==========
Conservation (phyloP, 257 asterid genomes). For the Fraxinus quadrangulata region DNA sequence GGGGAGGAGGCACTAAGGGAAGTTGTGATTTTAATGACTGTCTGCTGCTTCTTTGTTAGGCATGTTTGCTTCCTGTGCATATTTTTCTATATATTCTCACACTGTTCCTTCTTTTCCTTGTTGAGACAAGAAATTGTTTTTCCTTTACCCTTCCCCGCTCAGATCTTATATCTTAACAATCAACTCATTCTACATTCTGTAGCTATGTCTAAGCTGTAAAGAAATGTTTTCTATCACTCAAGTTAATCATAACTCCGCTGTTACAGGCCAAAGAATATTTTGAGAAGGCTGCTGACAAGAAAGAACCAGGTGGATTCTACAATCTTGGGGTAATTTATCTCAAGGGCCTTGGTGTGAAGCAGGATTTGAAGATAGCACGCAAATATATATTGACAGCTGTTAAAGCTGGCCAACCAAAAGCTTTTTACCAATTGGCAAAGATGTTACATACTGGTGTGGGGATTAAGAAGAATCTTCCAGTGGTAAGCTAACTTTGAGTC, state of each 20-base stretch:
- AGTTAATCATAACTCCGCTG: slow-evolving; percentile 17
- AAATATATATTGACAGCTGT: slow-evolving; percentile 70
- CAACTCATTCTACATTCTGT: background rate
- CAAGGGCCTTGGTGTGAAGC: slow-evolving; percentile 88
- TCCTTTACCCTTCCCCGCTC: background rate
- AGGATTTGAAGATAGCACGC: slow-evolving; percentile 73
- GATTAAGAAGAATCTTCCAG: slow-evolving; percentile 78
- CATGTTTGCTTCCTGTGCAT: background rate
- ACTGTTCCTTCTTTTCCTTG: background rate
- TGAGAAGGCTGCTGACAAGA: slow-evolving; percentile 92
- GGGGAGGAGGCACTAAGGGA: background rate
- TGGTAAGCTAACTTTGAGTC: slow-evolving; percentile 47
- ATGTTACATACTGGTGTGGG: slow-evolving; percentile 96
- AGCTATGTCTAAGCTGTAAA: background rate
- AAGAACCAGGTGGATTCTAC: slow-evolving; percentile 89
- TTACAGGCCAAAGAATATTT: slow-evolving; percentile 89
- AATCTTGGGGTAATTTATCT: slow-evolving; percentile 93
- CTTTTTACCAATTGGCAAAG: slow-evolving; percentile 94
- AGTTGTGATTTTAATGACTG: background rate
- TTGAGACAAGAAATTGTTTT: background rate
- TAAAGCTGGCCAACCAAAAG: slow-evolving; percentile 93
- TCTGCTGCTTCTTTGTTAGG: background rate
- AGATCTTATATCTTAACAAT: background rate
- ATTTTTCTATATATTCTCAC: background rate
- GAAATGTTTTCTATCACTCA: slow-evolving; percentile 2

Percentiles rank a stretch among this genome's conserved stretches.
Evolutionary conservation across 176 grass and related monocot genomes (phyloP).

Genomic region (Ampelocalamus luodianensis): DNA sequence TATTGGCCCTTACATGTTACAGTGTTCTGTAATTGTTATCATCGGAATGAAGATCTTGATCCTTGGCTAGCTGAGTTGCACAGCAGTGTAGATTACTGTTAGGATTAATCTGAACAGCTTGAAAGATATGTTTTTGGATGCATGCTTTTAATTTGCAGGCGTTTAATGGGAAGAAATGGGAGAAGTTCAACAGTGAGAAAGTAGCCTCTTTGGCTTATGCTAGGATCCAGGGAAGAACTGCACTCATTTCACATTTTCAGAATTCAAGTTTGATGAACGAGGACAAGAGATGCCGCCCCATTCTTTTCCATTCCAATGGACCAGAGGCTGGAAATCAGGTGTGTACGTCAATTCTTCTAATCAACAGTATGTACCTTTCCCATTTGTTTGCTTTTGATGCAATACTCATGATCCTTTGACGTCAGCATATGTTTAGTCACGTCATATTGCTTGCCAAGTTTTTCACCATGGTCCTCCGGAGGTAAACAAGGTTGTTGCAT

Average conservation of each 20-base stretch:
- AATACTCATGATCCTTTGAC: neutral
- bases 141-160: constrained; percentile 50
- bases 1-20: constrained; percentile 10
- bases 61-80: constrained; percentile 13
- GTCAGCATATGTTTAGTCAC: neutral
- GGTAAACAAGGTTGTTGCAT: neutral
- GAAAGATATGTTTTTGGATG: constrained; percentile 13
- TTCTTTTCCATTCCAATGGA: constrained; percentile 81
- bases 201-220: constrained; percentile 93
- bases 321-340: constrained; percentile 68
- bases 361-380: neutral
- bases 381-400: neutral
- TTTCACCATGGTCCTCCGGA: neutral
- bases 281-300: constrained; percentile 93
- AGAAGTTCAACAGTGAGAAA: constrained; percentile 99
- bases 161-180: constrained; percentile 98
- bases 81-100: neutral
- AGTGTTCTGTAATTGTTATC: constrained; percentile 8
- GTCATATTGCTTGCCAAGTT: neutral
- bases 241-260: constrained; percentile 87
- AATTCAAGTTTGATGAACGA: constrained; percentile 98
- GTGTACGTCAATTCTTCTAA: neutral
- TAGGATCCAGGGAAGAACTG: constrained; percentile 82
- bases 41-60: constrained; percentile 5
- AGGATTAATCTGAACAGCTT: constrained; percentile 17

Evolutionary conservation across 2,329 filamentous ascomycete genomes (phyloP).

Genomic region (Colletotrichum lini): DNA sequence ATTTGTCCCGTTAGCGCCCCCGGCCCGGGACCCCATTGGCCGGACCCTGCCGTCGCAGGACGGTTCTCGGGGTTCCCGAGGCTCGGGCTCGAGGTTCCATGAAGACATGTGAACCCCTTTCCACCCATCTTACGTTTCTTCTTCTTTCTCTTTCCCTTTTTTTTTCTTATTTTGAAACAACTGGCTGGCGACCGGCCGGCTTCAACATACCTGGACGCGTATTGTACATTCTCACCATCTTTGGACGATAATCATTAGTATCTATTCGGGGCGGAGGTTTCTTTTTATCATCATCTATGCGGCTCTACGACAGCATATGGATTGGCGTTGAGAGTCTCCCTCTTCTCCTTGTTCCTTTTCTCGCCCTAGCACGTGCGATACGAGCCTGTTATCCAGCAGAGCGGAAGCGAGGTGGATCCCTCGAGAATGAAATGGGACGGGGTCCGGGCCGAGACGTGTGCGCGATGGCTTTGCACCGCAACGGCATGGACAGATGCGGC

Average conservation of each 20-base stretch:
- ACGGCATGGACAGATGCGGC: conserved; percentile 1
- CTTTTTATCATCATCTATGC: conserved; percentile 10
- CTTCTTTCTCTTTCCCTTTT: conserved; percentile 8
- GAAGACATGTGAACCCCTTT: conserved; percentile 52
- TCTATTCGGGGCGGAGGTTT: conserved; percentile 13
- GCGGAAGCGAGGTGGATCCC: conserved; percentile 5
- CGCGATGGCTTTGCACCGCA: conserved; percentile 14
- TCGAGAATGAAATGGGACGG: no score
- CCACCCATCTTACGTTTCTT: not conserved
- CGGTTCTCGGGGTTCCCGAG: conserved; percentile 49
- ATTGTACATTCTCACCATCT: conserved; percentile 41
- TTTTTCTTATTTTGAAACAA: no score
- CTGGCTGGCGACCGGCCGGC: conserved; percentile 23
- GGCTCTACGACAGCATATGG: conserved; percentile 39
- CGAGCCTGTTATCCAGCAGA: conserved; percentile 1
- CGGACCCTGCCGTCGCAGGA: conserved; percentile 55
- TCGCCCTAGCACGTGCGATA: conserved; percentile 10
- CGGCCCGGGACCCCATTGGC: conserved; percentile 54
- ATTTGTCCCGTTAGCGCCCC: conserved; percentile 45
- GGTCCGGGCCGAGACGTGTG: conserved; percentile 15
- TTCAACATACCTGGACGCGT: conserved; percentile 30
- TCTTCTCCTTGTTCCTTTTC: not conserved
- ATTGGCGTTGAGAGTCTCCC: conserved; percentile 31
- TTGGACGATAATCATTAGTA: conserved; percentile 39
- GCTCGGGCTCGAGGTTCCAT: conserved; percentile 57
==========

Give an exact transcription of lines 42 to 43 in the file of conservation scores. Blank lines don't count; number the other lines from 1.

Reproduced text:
- bases 381-400: neutral
- TTTCACCATGGTCCTCCGGA: neutral